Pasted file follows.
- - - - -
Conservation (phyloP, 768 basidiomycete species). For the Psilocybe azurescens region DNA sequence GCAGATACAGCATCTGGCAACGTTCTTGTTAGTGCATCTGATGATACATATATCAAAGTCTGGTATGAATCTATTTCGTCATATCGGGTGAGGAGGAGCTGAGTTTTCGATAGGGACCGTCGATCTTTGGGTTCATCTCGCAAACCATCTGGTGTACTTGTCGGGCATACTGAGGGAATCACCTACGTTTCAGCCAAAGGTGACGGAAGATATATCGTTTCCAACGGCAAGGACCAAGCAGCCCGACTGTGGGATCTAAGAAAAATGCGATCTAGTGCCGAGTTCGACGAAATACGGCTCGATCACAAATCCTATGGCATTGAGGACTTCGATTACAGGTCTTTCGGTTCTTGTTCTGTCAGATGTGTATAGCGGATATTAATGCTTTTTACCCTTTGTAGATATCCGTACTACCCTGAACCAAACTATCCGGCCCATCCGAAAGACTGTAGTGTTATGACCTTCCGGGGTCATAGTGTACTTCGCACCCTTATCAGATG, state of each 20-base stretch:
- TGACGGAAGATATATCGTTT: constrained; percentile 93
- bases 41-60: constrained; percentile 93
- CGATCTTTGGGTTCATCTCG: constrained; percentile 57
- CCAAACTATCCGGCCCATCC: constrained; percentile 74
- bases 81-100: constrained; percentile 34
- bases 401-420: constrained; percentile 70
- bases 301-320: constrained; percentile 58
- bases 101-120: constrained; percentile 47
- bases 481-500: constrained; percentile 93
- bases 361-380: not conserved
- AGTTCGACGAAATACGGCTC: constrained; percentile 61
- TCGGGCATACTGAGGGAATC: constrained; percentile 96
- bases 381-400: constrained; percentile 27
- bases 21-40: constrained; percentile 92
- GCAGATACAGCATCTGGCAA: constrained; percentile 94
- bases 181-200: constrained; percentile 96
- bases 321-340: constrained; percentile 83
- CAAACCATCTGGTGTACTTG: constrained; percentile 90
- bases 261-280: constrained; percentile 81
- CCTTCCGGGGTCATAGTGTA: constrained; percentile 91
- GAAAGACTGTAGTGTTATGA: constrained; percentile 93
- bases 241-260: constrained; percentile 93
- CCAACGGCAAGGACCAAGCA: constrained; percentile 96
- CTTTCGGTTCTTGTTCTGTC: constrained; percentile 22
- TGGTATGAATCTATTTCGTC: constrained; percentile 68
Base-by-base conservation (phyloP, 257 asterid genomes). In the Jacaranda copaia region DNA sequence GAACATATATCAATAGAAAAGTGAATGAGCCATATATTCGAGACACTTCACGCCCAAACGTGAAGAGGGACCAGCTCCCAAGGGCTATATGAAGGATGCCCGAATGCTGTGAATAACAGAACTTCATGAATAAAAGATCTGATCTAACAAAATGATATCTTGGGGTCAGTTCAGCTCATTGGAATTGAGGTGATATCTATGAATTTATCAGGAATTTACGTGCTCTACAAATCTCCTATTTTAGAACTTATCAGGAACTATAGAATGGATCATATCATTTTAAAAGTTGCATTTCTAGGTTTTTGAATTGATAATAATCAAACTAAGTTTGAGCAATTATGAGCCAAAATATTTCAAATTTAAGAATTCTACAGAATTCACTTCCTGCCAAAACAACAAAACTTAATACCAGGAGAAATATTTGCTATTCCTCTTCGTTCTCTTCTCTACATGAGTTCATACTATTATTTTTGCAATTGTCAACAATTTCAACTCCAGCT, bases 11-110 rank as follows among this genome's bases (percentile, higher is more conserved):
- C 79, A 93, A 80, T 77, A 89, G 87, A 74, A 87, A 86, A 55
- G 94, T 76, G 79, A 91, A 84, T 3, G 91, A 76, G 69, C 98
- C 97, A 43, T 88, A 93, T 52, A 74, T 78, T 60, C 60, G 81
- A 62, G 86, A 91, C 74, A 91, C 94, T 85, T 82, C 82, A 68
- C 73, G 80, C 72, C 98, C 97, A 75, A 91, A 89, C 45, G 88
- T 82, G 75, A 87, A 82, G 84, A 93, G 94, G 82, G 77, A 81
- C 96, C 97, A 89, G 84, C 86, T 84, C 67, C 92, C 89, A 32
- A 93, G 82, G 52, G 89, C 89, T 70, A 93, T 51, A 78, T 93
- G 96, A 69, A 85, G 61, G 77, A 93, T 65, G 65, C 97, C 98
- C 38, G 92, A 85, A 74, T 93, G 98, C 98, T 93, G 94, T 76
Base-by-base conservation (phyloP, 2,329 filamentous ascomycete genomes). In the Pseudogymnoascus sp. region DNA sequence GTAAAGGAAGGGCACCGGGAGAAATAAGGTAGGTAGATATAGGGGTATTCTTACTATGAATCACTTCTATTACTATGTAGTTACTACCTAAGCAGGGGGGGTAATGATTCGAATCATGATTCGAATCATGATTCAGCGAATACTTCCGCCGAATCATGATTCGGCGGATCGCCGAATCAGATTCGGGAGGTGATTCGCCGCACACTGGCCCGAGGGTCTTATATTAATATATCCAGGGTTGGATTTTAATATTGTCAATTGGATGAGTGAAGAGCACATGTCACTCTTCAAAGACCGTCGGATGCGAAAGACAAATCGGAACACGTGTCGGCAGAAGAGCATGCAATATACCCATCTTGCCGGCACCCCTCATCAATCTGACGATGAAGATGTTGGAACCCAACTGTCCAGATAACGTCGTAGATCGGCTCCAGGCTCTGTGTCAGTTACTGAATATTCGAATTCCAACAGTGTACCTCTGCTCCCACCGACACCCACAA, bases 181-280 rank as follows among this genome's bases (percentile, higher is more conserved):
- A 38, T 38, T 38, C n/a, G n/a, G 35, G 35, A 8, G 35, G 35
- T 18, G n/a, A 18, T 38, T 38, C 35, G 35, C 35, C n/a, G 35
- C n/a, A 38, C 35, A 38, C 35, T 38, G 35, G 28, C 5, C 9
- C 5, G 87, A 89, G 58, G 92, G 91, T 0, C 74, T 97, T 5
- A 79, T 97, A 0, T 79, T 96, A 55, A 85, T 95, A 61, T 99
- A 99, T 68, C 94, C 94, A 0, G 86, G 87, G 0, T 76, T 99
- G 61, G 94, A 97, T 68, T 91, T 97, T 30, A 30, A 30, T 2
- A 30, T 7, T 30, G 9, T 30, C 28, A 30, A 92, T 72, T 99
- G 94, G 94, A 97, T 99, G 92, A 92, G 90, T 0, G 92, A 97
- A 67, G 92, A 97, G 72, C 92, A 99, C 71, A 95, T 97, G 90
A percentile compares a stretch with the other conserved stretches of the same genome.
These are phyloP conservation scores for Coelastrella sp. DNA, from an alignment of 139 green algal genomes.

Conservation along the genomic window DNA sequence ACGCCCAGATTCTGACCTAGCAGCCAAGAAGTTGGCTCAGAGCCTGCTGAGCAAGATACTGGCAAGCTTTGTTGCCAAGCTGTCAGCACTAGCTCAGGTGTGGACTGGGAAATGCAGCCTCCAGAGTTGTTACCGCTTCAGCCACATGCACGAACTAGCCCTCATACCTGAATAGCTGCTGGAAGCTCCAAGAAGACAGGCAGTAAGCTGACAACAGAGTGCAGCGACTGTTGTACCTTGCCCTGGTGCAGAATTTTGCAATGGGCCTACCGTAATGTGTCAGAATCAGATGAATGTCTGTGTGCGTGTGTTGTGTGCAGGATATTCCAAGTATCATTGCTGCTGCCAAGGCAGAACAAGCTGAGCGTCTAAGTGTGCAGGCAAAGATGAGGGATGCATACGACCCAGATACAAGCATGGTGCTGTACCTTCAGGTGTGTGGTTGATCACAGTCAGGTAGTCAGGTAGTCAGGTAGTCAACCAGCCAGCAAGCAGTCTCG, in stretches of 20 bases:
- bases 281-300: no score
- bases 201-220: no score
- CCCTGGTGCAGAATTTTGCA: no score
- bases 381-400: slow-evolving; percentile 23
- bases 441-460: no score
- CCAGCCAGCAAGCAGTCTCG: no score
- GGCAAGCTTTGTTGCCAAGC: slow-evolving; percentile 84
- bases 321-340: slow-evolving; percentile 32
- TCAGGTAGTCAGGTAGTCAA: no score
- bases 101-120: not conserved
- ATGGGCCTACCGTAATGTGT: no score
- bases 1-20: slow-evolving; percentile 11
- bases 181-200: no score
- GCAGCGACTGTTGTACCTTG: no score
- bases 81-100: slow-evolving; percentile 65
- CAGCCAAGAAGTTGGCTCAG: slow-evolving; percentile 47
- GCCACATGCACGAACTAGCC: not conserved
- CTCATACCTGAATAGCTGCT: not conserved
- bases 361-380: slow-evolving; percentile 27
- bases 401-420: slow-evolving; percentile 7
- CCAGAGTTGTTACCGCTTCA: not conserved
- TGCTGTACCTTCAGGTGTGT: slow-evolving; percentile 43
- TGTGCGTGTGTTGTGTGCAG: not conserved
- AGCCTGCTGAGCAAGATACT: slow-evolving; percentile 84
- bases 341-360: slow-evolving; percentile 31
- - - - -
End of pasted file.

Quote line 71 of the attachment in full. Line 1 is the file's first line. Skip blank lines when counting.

- bases 401-420: slow-evolving; percentile 7